I am new to UNIX. I have some software which need to be installed in UNIX.

I have below the list of OS provided by a third party software provider. Can anyone help me out: which OS Software will be compatible with Solaris?

For example I want to install oracle.rpm for Solaris but Oracle has not provided an RPM for solaris. They have provided RPMs for the below OS.

Which one will be compatible with Sun Solaris?


5 Answers 5


Solaris is not a Linux distribution so, if you have binary software which can be installed on any of those operating systems listed (which are all Linux distros), it won't install on Solaris.

In fact, unless you're running Solarix/x86, even the lowest binary level is likely to be totally incompatible. The vast majority of Solaris installations we deal with are still Solaris-on-SPARC, which is fundamentally incompatible with x86 operating systems.

If you have the source code, you could possibly compile it on Solaris but:

  1. It's not something I'd suggest for a novice; and
  2. Solaris is different enough from Linux to cause some fundamental problems (in my experience).

Just try OpenCSW which provides tons of third-party software without efforts.

To install Oracle, just download Oracle for Solaris.


It sounds like you're trying to install a product from Oracle on Solaris. What you've listed appear to be what I suspect to be different install procedures/builds for different flavors of Linux. You'll need to get/download the product from the vendor, or use one of the OSes you have media for.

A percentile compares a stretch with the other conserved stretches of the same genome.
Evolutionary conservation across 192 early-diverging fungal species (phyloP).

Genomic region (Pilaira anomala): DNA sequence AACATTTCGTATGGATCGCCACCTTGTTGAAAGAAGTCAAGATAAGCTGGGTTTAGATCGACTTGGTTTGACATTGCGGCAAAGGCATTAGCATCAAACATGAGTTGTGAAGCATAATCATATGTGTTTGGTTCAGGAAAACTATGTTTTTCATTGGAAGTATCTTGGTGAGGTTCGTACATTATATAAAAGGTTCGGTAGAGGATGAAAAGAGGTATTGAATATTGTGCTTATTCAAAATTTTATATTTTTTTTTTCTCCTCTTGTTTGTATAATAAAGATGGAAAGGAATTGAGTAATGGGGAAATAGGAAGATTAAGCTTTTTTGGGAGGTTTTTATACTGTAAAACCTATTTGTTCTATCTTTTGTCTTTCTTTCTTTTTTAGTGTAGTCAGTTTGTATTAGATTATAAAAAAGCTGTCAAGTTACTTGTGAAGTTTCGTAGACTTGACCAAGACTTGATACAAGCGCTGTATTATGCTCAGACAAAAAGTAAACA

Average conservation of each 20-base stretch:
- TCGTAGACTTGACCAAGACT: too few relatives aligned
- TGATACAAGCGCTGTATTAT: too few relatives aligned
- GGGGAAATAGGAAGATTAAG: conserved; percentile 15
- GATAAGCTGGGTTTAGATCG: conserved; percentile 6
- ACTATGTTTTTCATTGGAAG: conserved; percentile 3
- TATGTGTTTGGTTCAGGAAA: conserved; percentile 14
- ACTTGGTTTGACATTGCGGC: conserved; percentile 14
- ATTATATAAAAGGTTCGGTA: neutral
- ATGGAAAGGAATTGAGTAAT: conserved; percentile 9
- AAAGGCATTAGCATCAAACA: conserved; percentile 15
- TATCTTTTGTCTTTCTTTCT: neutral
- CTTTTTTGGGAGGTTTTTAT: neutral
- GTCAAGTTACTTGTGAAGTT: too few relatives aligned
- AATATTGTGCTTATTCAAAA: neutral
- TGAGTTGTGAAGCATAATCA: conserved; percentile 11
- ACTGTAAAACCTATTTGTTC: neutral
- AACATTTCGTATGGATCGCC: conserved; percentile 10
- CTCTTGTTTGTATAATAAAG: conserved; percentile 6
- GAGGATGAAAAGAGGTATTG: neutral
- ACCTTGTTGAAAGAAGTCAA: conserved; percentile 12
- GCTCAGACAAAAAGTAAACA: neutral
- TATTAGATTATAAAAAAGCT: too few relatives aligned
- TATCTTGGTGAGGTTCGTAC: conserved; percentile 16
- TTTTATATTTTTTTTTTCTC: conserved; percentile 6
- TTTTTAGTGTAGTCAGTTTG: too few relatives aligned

In the event you want Oracle 12c on Solaris 11 in 5 steps.


Those are all GNU/Linux distributions. They're not applications you'd install in Solaris, they're entire operating systems that you'd install instead of Solaris.

  • i mean i have some software .rpm inside that folders
    – Tapsi
    Commented May 20, 2011 at 6:05
  • 2
    @Tapsi: none of those are compatible with a Solaris OS.
    – Mat
    Commented May 20, 2011 at 6:06
  • Solaris doesn't use RPM packages. See if the software you need is actually available as a Solaris package. Or consider just using Linux instead of Solaris.
    – Wyzard
    Commented May 20, 2011 at 6:08

Those are all Linux distributions (operating systems), not programs which you install.

If you want to try one of them, just burn the ISO onto a disk and boot it up.

I wouldn't suggest Solaris or any other non-mainstream OS to new users, as it will be a pain to find support. Try Ubuntu 10.10 or 10.04, as that distribution is aimed at newer users.

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